Athens, Ga. – The University of Georgia is one of eight universities nationwide to be recognized for its exemplary international programs and partnerships by NAFSA, the world’s largest nonprofit association dedicated to international education.
The university’s network of partnerships within the Brazilian state of Minas Gerais has received NAFSA’s 2018 Senator Paul Simon Spotlight Award, which is named after the late Illinois senator who was a strong advocate for international education and cross-cultural learning.
“The University of Georgia is a global enterprise, with reach and impact that span the world,” said UGA President Jere W. Morehead, “and I want to congratulate the faculty at UGA whose dedication to international research and collaboration is being recognized by this significant award.”
UGA has long considered Brazil a strategically important country based on the quality of its higher education system, and the UGA-Minas Gerais partnership was launched in 2015 after a data-driven analysis of research activity revealed that an outsized portion of UGA’s international research collaborations could be traced to several institutions in Minas Gerais.
“Some of the most important challenges facing researchers today are global in nature,” said Brian Watkins, director of international partnerships at the Office of International Education. “To rise to the challenge, we must bring together international researchers with overlapping strengths and provide them with the support they need to launch new and exciting collaborations. That is what the program in Brazil was designed to do.”
Through the program, UGA has partnered with the Minas Gerais State Foundation for Research support (Fundação de Amparo à Pesquisa do Estado de Minas Gerais) to support international teams pursuing new research collaborations. Preliminary data gathered as a result of initial seed funding is used to make the case for larger grants from federal agencies, foundations and industry.
“The breadth of collaborations between colleagues at UGA and institutions within the state of Minas Gerais is truly impressive and bodes well for the future of these institutional partnerships,” said Vice President for Research David Lee.
Through the partnership, nearly 20 collaborative research projects have been identified in fields ranging from human health to linguistics and agriculture. Courtney Murdock, assistant professor with a joint appointment in the Odum School of Ecology and the College of Veterinary Medicine, is working with Tiago Mendes from the Federal University of Viçosa to study how temperature impacts the spread of the Zika virus among disease-carrying mosquitos. Pilar Chamorro Fernandez, an assistant professor with a joint appointment in the departments of linguistics and Romance languages in the Franklin College of Arts and Sciences, has partnered with Fábio Duarte from the Federal University of Minas Gerais to document and develop educational tools with Tentehára indigenous communities to preserve their native language. Another seed grant is allowing James Stanton, assistant professor in the College of Veterinary Medicine, and Roselene Ecco from the Federal University of Minas Gerais to study ways to control digestive diseases that infect poultry flocks and reduce food production.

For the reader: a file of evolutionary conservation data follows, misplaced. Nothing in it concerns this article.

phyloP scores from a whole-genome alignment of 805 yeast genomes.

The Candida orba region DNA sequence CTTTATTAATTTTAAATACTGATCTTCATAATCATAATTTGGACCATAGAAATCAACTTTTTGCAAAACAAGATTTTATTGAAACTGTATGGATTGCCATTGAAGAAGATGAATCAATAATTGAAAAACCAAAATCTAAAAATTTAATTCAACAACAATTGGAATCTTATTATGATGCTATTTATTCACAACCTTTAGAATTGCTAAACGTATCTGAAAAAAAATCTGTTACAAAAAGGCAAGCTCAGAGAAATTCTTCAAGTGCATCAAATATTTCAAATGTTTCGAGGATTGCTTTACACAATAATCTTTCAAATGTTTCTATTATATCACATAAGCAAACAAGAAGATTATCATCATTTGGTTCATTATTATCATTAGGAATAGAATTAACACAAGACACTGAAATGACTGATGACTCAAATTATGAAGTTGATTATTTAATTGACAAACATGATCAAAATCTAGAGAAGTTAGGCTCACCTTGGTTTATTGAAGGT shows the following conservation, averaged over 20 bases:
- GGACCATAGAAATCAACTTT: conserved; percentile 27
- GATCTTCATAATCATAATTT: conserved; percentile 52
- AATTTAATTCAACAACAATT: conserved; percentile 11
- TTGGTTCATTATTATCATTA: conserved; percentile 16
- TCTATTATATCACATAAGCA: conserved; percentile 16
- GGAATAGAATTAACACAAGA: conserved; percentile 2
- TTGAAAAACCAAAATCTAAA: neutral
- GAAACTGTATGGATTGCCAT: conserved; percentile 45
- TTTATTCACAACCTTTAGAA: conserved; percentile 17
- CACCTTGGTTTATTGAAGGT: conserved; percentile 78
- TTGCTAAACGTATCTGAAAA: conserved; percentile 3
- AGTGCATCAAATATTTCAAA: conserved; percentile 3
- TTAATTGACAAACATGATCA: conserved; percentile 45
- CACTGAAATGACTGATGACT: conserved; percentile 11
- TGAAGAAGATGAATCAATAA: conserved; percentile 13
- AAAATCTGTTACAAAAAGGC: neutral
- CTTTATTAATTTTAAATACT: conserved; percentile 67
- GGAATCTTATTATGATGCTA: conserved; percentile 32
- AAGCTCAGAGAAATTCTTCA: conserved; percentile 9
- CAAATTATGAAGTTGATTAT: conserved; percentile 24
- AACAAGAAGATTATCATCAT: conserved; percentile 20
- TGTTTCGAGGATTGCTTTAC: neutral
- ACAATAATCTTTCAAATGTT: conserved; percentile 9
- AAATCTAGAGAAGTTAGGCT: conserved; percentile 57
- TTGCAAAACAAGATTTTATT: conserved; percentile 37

Graduate and undergraduate students gain invaluable experience working alongside these faculty members, and the UGA-Minas Gerais partnership builds on the UGA’s Portuguese Flagship Program, which is funded through the U.S. Department of Defense’s National Security
Education Program and is the nation’s only Language Flagship Program focused on Portuguese.
To date, more than 30 undergraduate students have studied or interned in Minas Gerais through the Portuguese Flagship Program.
“The UGA-Minas Gerais partnership is a model of collaboration, both here on campus and internationally,” said Senior Vice President for Academic Affairs and Provost Pamela Whitten.
She noted that several units have contributed seed funding, including the UGA Office of International Education, Office of Research, Office of the Provost, Latin American and Caribbean Studies Institute, and individual schools and colleges.
Other 2018 recipients of Simon Awards include Babson College, Baldwin Wallace University, Harper College, St. Lawrence University, Stony Brook University, Texas Tech University and the University of Florida.
“As future leaders of our nation, it is vital that our students have the tools and experiences necessary to thrive in an increasingly interconnected global community,” emphasized Esther D. Brimmer, NAFSA Executive Director and CEO. “These eight institutions stand as excellent examples of how U.S. universities and colleges can effectively provide opportunities for cross-cultural competency using a varied set of methods. There is no one-size-fits all when it comes to internationalization. With institutions like these continuing to strive to incorporate creatively global perspectives onto their campuses, I am confident we can prepare our students to succeed and ultimately strengthen ties around the world.”
Photo: Courtney Murdock (35237-027 in Widen)
Cutline: Courtney Murdock, assistant professor with a joint appointment in the Odum School of Ecology and the College of Veterinary Medicine, is working with colleagues in the Brazilian state of Minas Gerais to study how temperature impacts the spread of the Zika virus among disease-carrying mosquitos.